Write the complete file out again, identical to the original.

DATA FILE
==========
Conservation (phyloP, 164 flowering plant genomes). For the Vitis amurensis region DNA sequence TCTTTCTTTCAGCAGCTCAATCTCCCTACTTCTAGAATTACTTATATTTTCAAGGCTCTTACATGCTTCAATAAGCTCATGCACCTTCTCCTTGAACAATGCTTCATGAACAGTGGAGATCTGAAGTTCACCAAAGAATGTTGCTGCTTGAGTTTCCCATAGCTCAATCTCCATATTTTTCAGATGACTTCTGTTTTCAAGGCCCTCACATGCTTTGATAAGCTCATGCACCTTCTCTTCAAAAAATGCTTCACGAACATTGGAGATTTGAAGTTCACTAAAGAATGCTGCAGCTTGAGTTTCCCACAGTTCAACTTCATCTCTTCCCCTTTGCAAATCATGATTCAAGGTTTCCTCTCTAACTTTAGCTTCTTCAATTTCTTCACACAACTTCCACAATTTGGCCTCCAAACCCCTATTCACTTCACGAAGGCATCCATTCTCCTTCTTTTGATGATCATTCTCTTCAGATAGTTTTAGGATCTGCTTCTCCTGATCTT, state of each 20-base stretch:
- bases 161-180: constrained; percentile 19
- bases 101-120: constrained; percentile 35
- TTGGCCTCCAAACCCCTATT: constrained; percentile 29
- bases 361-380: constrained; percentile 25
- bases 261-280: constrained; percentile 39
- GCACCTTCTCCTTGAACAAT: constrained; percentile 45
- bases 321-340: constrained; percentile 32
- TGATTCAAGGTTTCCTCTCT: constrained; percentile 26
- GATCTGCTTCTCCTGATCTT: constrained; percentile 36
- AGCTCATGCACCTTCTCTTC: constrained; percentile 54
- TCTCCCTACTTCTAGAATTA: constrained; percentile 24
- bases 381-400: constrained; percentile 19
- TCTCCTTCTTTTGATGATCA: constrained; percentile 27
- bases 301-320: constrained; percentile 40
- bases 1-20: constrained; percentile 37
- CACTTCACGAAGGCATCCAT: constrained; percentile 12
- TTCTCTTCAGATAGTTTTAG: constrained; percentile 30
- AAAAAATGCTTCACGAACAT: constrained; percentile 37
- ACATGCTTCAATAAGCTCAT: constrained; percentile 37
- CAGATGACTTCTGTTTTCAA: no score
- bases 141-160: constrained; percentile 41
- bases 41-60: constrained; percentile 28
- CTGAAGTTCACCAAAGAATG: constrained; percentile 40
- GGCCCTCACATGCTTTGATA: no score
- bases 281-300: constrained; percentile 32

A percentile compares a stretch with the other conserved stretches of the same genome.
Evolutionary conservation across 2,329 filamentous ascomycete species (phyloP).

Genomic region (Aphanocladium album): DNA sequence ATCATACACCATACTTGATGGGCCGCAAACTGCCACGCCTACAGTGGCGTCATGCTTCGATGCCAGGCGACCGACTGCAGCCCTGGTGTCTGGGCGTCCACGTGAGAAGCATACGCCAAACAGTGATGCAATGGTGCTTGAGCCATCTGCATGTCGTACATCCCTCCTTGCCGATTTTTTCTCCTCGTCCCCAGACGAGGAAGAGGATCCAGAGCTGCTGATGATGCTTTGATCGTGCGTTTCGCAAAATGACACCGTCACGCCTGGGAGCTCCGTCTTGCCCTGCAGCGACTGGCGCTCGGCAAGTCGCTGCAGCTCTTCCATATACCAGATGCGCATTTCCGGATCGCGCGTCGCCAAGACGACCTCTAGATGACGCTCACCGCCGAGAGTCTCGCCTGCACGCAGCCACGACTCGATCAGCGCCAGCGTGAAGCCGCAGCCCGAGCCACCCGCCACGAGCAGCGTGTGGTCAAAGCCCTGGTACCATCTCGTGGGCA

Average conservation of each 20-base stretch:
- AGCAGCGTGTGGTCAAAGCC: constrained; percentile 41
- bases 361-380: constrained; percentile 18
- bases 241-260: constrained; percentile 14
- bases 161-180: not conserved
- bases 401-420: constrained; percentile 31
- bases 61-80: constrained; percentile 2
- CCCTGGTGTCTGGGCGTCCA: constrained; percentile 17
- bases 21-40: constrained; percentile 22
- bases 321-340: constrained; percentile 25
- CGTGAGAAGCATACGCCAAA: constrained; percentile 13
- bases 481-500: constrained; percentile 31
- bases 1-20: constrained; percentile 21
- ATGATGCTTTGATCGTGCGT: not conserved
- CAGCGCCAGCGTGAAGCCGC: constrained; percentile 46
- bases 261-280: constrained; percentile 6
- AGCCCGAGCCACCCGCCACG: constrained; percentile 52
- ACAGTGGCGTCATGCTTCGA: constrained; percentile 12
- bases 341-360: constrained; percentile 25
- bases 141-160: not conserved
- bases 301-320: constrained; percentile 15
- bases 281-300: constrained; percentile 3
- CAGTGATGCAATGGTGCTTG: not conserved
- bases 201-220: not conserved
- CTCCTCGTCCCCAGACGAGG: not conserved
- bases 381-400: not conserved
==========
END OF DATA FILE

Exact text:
Conservation (phyloP, 164 flowering plant genomes). For the Vitis amurensis region DNA sequence TCTTTCTTTCAGCAGCTCAATCTCCCTACTTCTAGAATTACTTATATTTTCAAGGCTCTTACATGCTTCAATAAGCTCATGCACCTTCTCCTTGAACAATGCTTCATGAACAGTGGAGATCTGAAGTTCACCAAAGAATGTTGCTGCTTGAGTTTCCCATAGCTCAATCTCCATATTTTTCAGATGACTTCTGTTTTCAAGGCCCTCACATGCTTTGATAAGCTCATGCACCTTCTCTTCAAAAAATGCTTCACGAACATTGGAGATTTGAAGTTCACTAAAGAATGCTGCAGCTTGAGTTTCCCACAGTTCAACTTCATCTCTTCCCCTTTGCAAATCATGATTCAAGGTTTCCTCTCTAACTTTAGCTTCTTCAATTTCTTCACACAACTTCCACAATTTGGCCTCCAAACCCCTATTCACTTCACGAAGGCATCCATTCTCCTTCTTTTGATGATCATTCTCTTCAGATAGTTTTAGGATCTGCTTCTCCTGATCTT, state of each 20-base stretch:
- bases 161-180: constrained; percentile 19
- bases 101-120: constrained; percentile 35
- TTGGCCTCCAAACCCCTATT: constrained; percentile 29
- bases 361-380: constrained; percentile 25
- bases 261-280: constrained; percentile 39
- GCACCTTCTCCTTGAACAAT: constrained; percentile 45
- bases 321-340: constrained; percentile 32
- TGATTCAAGGTTTCCTCTCT: constrained; percentile 26
- GATCTGCTTCTCCTGATCTT: constrained; percentile 36
- AGCTCATGCACCTTCTCTTC: constrained; percentile 54
- TCTCCCTACTTCTAGAATTA: constrained; percentile 24
- bases 381-400: constrained; percentile 19
- TCTCCTTCTTTTGATGATCA: constrained; percentile 27
- bases 301-320: constrained; percentile 40
- bases 1-20: constrained; percentile 37
- CACTTCACGAAGGCATCCAT: constrained; percentile 12
- TTCTCTTCAGATAGTTTTAG: constrained; percentile 30
- AAAAAATGCTTCACGAACAT: constrained; percentile 37
- ACATGCTTCAATAAGCTCAT: constrained; percentile 37
- CAGATGACTTCTGTTTTCAA: no score
- bases 141-160: constrained; percentile 41
- bases 41-60: constrained; percentile 28
- CTGAAGTTCACCAAAGAATG: constrained; percentile 40
- GGCCCTCACATGCTTTGATA: no score
- bases 281-300: constrained; percentile 32

A percentile compares a stretch with the other conserved stretches of the same genome.
Evolutionary conservation across 2,329 filamentous ascomycete species (phyloP).

Genomic region (Aphanocladium album): DNA sequence ATCATACACCATACTTGATGGGCCGCAAACTGCCACGCCTACAGTGGCGTCATGCTTCGATGCCAGGCGACCGACTGCAGCCCTGGTGTCTGGGCGTCCACGTGAGAAGCATACGCCAAACAGTGATGCAATGGTGCTTGAGCCATCTGCATGTCGTACATCCCTCCTTGCCGATTTTTTCTCCTCGTCCCCAGACGAGGAAGAGGATCCAGAGCTGCTGATGATGCTTTGATCGTGCGTTTCGCAAAATGACACCGTCACGCCTGGGAGCTCCGTCTTGCCCTGCAGCGACTGGCGCTCGGCAAGTCGCTGCAGCTCTTCCATATACCAGATGCGCATTTCCGGATCGCGCGTCGCCAAGACGACCTCTAGATGACGCTCACCGCCGAGAGTCTCGCCTGCACGCAGCCACGACTCGATCAGCGCCAGCGTGAAGCCGCAGCCCGAGCCACCCGCCACGAGCAGCGTGTGGTCAAAGCCCTGGTACCATCTCGTGGGCA

Average conservation of each 20-base stretch:
- AGCAGCGTGTGGTCAAAGCC: constrained; percentile 41
- bases 361-380: constrained; percentile 18
- bases 241-260: constrained; percentile 14
- bases 161-180: not conserved
- bases 401-420: constrained; percentile 31
- bases 61-80: constrained; percentile 2
- CCCTGGTGTCTGGGCGTCCA: constrained; percentile 17
- bases 21-40: constrained; percentile 22
- bases 321-340: constrained; percentile 25
- CGTGAGAAGCATACGCCAAA: constrained; percentile 13
- bases 481-500: constrained; percentile 31
- bases 1-20: constrained; percentile 21
- ATGATGCTTTGATCGTGCGT: not conserved
- CAGCGCCAGCGTGAAGCCGC: constrained; percentile 46
- bases 261-280: constrained; percentile 6
- AGCCCGAGCCACCCGCCACG: constrained; percentile 52
- ACAGTGGCGTCATGCTTCGA: constrained; percentile 12
- bases 341-360: constrained; percentile 25
- bases 141-160: not conserved
- bases 301-320: constrained; percentile 15
- bases 281-300: constrained; percentile 3
- CAGTGATGCAATGGTGCTTG: not conserved
- bases 201-220: not conserved
- CTCCTCGTCCCCAGACGAGG: not conserved
- bases 381-400: not conserved